The Parable of the Dishonest Steward
(Am.8:4-7; 1Tim.2:1-8; Lk.16:1-13)
Do you remember Aesop’s fables? Aesop was a legendary storyteller in Ancient Greece. No-one’s quite sure whether he was a former slave or actually more than one person, but hundreds of stories are ascribed to him, and each offers a lesson in morality. Here’s one:
The birds and the beasts were at war with each other, and the bat tried to belong to both sides. When the birds were winning, the bat told everyone that he was a bird. And when the beasts were winning, he said he was one of them.
At the peace conference after the war, the birds and the beasts called the bat a hypocrite. As punishment, they banished the bats, and ever since then bats have always hidden themselves in the daytime and only fly at night [i]
The moral to this story is that you cannot commit to two opposing priorities at once. Or as Jesus tells us, you cannot serve two masters.
This is what Jesus is saying in his Parable of the Dishonest Steward in today’s Gospel. A landowner sacks his steward (his estate manager) for handling his property dishonestly. We don’t know what he did wrong, but it’s clear that he not only served his employer; he also looked after himself, and was caught.
In those days, stewards had the right to charge a commission on every transaction they handled for their employer. But just before leaving his job, the steward decides to call in his master’s debtors. He offers to reduce their debts, probably by deleting his commission from their contracts.
He’s taking a loss, but he’s also securing his own future by earning goodwill. The customers are delighted to have their debts reduced, and his former master is pleased to see his customers so happy. He praises the steward for being shrewd.
After getting caught doing something wrong, the steward is finally doing something right.
Many people find this story puzzling; they think Jesus is praising dishonest behaviour, but he’s not. Like all parables, this one is meant to surprise us and make us think.
To begin with, this story encourages us to be wise in the way we use our resources, because when our time is up, we cannot take anything with us. In other words, we must use whatever we have to help those who are struggling.
In this parable, the steward’s time is up and he’s using what’s left of his important position to help those in need. He does something significant.
As Jesus says, ‘I tell you, use worldly wealth to gain friends for yourselves so that when it’s gone, you’ll be welcomed into eternal dwellings.’ This is similar to Jesus’ teaching in his Sermon on the Mount where he tells us to store up our treasure in heaven (Mt.6:19-21).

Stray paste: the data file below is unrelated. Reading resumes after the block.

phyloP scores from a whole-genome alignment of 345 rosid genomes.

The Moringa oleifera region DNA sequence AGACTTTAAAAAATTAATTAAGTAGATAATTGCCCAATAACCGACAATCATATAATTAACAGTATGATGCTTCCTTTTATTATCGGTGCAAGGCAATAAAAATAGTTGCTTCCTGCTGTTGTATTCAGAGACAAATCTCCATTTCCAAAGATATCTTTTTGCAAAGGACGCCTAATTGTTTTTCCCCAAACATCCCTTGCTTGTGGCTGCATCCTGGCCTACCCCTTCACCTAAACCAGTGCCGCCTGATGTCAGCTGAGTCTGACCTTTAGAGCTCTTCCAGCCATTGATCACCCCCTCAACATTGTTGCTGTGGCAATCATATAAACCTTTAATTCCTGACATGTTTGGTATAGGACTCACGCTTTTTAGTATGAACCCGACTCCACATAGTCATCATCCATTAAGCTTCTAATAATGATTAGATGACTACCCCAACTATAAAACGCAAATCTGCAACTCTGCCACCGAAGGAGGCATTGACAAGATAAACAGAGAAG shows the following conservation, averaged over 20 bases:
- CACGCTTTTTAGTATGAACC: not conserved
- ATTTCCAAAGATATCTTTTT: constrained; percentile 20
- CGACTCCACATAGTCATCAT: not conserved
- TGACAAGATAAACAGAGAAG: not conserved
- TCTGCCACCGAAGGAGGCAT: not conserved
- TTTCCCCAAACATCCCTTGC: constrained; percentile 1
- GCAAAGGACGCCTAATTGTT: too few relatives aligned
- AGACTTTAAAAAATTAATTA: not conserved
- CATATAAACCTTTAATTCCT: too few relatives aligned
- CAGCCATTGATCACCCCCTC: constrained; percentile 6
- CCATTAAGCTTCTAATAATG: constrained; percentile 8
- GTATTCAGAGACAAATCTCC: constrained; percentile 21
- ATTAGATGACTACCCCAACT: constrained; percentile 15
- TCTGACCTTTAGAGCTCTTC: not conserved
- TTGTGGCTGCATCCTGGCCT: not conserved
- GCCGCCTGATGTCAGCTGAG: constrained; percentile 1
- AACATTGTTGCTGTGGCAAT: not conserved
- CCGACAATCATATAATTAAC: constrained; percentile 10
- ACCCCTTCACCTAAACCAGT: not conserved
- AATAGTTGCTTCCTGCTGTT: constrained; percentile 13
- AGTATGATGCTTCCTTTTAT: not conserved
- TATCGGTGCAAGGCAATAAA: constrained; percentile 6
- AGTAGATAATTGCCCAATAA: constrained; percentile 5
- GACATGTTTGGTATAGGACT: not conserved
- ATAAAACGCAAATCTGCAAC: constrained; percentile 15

This parable reminds us that there are two worlds: our earthly, day-to-day life, and the kingdom of God. So many people today focus only on the first, and they completely ignore the second.
They invest enormous amounts of time and energy into ensuring their worldly success and comfort, but they spend almost no time at all on preparing their souls for eternal life.
They might call themselves Christian, but in truth they are slaves to their worldly obsessions. This is why Jesus reminds us, ‘no servant can serve two masters… You cannot serve both God and money.’
If we seriously care about our souls and allow God to be our master, then we’ll use what we have to please him. Like the steward in today’s parable, we’ll do what we can to help others, and in the process we’ll store up treasure in heaven.
As Jewish rabbis used to say: ‘The rich help the poor in this world, but the poor help the rich in the world to come’. [ii]
Let’s close with the story of Cardinal Wolsey (1475-1530). He was a great achiever who rose from humble beginnings to be Lord Chancellor of England, one of the most powerful positions in the country. He owed it all to his lord and master, King Henry VIII, to whom he was completely loyal.
In the end, however, he fell out of favour with Henry, and he finished up back where he started. At the end of his life, he uttered these memorable words: ‘Would that I had served my God but half as well as I served my king.’ [iii]
Wolsey’s mistake was that he gave absolute priority to serving King Henry. We can learn from him.
There are two worlds, but only one will
[ii] Geoff Plant, Welcoming the Outsider, Garratt Publishing, Melbourne, 2009:176.
[iii] Flor McCarthy, New Sunday and Holy Day Liturgies, Year C, Dominican Publications, Dublin, 2018:328-329.